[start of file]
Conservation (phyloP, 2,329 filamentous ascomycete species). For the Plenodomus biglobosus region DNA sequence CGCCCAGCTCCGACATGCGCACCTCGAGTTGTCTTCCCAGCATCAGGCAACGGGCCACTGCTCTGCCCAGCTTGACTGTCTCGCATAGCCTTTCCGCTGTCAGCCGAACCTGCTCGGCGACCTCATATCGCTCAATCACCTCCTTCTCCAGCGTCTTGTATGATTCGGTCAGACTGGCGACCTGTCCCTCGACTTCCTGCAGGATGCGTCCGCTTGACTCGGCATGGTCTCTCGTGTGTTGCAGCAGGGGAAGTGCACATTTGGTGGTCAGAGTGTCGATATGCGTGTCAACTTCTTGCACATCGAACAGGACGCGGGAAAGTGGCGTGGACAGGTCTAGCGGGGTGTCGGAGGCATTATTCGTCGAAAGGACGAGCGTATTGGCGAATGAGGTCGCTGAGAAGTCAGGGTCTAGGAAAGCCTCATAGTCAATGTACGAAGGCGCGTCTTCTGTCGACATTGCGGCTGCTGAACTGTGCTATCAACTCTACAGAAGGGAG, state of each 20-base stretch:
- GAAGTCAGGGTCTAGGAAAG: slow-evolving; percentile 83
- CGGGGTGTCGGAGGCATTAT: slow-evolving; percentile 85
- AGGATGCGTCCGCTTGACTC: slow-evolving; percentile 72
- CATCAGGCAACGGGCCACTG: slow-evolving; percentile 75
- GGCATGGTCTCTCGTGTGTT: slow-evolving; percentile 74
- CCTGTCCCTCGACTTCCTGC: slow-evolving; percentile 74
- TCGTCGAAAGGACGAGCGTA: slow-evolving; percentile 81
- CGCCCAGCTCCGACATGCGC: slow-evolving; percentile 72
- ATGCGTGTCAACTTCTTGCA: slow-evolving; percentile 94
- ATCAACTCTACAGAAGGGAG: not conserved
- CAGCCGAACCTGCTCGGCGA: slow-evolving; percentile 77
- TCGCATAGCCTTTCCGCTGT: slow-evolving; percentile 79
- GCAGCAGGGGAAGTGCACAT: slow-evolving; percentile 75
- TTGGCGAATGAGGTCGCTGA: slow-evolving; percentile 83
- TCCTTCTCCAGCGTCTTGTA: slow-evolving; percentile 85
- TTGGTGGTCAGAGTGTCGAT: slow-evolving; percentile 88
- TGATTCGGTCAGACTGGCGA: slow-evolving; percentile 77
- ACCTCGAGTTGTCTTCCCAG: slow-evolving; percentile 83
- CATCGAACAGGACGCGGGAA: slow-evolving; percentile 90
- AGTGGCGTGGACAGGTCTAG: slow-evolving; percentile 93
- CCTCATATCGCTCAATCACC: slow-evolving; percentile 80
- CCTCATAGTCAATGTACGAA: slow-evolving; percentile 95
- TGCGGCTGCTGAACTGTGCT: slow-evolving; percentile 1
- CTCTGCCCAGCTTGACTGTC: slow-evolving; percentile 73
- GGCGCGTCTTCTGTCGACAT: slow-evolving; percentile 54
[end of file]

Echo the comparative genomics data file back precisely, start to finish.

Conservation (phyloP, 2,329 filamentous ascomycete species). For the Plenodomus biglobosus region DNA sequence CGCCCAGCTCCGACATGCGCACCTCGAGTTGTCTTCCCAGCATCAGGCAACGGGCCACTGCTCTGCCCAGCTTGACTGTCTCGCATAGCCTTTCCGCTGTCAGCCGAACCTGCTCGGCGACCTCATATCGCTCAATCACCTCCTTCTCCAGCGTCTTGTATGATTCGGTCAGACTGGCGACCTGTCCCTCGACTTCCTGCAGGATGCGTCCGCTTGACTCGGCATGGTCTCTCGTGTGTTGCAGCAGGGGAAGTGCACATTTGGTGGTCAGAGTGTCGATATGCGTGTCAACTTCTTGCACATCGAACAGGACGCGGGAAAGTGGCGTGGACAGGTCTAGCGGGGTGTCGGAGGCATTATTCGTCGAAAGGACGAGCGTATTGGCGAATGAGGTCGCTGAGAAGTCAGGGTCTAGGAAAGCCTCATAGTCAATGTACGAAGGCGCGTCTTCTGTCGACATTGCGGCTGCTGAACTGTGCTATCAACTCTACAGAAGGGAG, state of each 20-base stretch:
- GAAGTCAGGGTCTAGGAAAG: slow-evolving; percentile 83
- CGGGGTGTCGGAGGCATTAT: slow-evolving; percentile 85
- AGGATGCGTCCGCTTGACTC: slow-evolving; percentile 72
- CATCAGGCAACGGGCCACTG: slow-evolving; percentile 75
- GGCATGGTCTCTCGTGTGTT: slow-evolving; percentile 74
- CCTGTCCCTCGACTTCCTGC: slow-evolving; percentile 74
- TCGTCGAAAGGACGAGCGTA: slow-evolving; percentile 81
- CGCCCAGCTCCGACATGCGC: slow-evolving; percentile 72
- ATGCGTGTCAACTTCTTGCA: slow-evolving; percentile 94
- ATCAACTCTACAGAAGGGAG: not conserved
- CAGCCGAACCTGCTCGGCGA: slow-evolving; percentile 77
- TCGCATAGCCTTTCCGCTGT: slow-evolving; percentile 79
- GCAGCAGGGGAAGTGCACAT: slow-evolving; percentile 75
- TTGGCGAATGAGGTCGCTGA: slow-evolving; percentile 83
- TCCTTCTCCAGCGTCTTGTA: slow-evolving; percentile 85
- TTGGTGGTCAGAGTGTCGAT: slow-evolving; percentile 88
- TGATTCGGTCAGACTGGCGA: slow-evolving; percentile 77
- ACCTCGAGTTGTCTTCCCAG: slow-evolving; percentile 83
- CATCGAACAGGACGCGGGAA: slow-evolving; percentile 90
- AGTGGCGTGGACAGGTCTAG: slow-evolving; percentile 93
- CCTCATATCGCTCAATCACC: slow-evolving; percentile 80
- CCTCATAGTCAATGTACGAA: slow-evolving; percentile 95
- TGCGGCTGCTGAACTGTGCT: slow-evolving; percentile 1
- CTCTGCCCAGCTTGACTGTC: slow-evolving; percentile 73
- GGCGCGTCTTCTGTCGACAT: slow-evolving; percentile 54